Moments after the Patriots beat the Cleveland Browns in a rainstorm at Gillette Stadium, special teams captain Matthew Slater stood in the middle of the locker room to address his teammates.
“Not only how do we feel about 8-0, but how do we feel about win 300?” Slater asked the team gesturing towards Bill Belichick, who had just won his 300th game as a head coach in the NFL.
“Ohhh yeahhh!!” echoed through the locker room as it does after every win and Slater pep talk.
For receiver Mohamed Sanu, the win over the Browns was his first in a Patriots uniform, and Slater’s postgame speech was the first time he heard anything quite like what Slater said.
“It was pretty cool. Slate gave probably the best postgame speech I’ve ever heard in my life,” Sanu said. “I mean, it was unbelievable. I was ready to play another whole game. I was like, ‘What?’ They were like, ‘We do this after every game.’ I was like, ‘Wow.’ It was incredible.”
Slater’s legendary speeches are seldom talked about in detail by him or his teammates, but the 13-year vet will reflect on themes of the week and often incorporates inspirational scripture.
In the last two offseasons, the Patriots saw character coach Jack Easterby depart to the Houston Texans and, of course, franchise icon Tom Brady jet to Tampa Bay in free agency.
With Easterby off to Houston, Slater led a group of veteran players in stepping up to the plate to replace a valuable non-football asset to the New England dynasty from 2013 to 2018.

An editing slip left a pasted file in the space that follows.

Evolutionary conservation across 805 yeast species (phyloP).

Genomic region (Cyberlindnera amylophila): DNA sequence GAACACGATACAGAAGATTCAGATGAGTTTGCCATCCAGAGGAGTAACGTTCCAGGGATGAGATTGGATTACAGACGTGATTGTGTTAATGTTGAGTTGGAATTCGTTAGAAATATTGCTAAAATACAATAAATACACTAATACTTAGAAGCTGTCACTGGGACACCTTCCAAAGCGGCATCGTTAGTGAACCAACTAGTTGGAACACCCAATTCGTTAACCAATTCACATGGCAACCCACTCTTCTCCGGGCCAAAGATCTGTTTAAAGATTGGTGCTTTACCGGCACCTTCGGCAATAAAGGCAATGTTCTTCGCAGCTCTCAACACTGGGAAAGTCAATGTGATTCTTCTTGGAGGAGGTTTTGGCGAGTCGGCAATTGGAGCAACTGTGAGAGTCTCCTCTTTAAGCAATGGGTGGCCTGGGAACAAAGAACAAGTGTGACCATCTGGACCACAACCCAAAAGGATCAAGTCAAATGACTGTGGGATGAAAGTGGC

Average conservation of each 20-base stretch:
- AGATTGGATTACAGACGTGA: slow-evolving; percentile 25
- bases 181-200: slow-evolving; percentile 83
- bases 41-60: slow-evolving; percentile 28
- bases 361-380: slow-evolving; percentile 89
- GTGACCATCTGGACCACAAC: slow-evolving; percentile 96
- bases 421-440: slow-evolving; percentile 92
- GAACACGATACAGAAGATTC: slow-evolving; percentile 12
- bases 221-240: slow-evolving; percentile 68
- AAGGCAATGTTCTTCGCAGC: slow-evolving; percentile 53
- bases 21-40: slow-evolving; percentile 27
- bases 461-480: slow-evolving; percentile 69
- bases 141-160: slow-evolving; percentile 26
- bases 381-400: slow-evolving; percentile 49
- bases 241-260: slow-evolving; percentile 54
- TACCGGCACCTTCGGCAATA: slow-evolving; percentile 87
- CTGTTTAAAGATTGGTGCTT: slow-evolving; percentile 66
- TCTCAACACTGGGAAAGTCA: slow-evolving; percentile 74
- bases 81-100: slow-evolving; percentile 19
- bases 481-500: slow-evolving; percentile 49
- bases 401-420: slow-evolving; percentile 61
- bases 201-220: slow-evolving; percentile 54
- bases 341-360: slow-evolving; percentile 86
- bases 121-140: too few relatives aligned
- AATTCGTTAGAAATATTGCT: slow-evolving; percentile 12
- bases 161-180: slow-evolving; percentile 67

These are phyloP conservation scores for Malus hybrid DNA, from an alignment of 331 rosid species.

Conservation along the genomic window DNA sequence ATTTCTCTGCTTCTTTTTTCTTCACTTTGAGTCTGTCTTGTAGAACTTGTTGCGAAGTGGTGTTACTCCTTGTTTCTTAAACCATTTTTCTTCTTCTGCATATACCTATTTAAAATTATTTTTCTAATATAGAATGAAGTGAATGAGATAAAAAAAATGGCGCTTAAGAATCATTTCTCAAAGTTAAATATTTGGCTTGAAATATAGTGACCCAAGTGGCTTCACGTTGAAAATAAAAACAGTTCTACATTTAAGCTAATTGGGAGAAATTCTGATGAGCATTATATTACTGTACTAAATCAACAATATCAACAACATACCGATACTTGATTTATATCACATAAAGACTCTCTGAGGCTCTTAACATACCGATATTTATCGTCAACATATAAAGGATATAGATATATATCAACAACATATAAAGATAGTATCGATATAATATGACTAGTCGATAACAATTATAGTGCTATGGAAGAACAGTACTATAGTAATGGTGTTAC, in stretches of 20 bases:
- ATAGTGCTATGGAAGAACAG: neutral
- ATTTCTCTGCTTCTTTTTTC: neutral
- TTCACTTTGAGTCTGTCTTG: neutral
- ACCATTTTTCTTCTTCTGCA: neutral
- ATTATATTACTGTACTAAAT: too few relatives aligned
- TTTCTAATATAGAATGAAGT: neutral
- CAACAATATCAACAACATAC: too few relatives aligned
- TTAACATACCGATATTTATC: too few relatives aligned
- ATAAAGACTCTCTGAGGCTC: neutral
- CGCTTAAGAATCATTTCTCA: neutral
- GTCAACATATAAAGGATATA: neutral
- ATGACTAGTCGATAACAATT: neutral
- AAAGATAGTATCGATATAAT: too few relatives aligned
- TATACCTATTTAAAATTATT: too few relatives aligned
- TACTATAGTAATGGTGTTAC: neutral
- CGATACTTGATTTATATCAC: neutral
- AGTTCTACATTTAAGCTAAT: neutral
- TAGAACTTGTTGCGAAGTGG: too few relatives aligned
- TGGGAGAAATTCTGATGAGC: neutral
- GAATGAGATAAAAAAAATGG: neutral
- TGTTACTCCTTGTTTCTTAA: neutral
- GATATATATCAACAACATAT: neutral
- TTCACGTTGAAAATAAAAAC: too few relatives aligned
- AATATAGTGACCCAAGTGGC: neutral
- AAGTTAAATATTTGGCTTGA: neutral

Now, Slater, and fellow captain Devin McCourty, among others, will need to replace the leadership void left by Brady, a tall task that the entire organization is taking seriously.
The 34-year-old veteran is the Patriots’ spiritual leader, which along with earning All-Pro honors once again in 2019 as a special teamer, makes him a foundational piece of the six-time champs.
On the field, Slater is still at the top of his game, finishing last season with a career-high 91.0 overall grade from Pro Football Focus, third-best among coverage specialists in 2019.
#Patriots All-Pro Matthew Slater in 2019: 91.0 @PFF grade (3rd), blocked punt return TD, blocked punt, contributed to five punts downed inside the 20.
Here's every punt that Slater impacted last season. pic.twitter.com/KtrOROe1OQ
— Evan Lazar (@ezlazar) June 5, 2020
The Pats’ special teams ace returned a blocked punt for a touchdown, blocked one himself, and downed five punts inside the 20, adding an eighth Pro Bowl nod and another All-Pro selection to his resume. Thus, Belichick rewarded him with a two-year contract extension this offseason.
Belichick, a former special teams coordinator, understands the value of the kicking game and how controlling field position can contribute to wins.
Last season, New England’s offense finished outside the top ten in Football Outsiders’ DVOA metric for the first time since 2003 but was seventh in scoring because the other two phases set them up with the best average starting field position in the NFL (33-yard line).
Slater’s in-game contributions are lost on those that don’t value special teams the same way that the greatest coach in sports history does, but that isn’t the case here.
The future Patriots Hall of Famer, and maybe Pro Football Hall of Famer, begins our list of most important Patriots for the 2020 season as a critical component to New England’s success.
Although others might contribute in splashier ways, Matthew Slater is an invaluable member of the Patriots whose importance to the team as they usher in a new era could not be higher.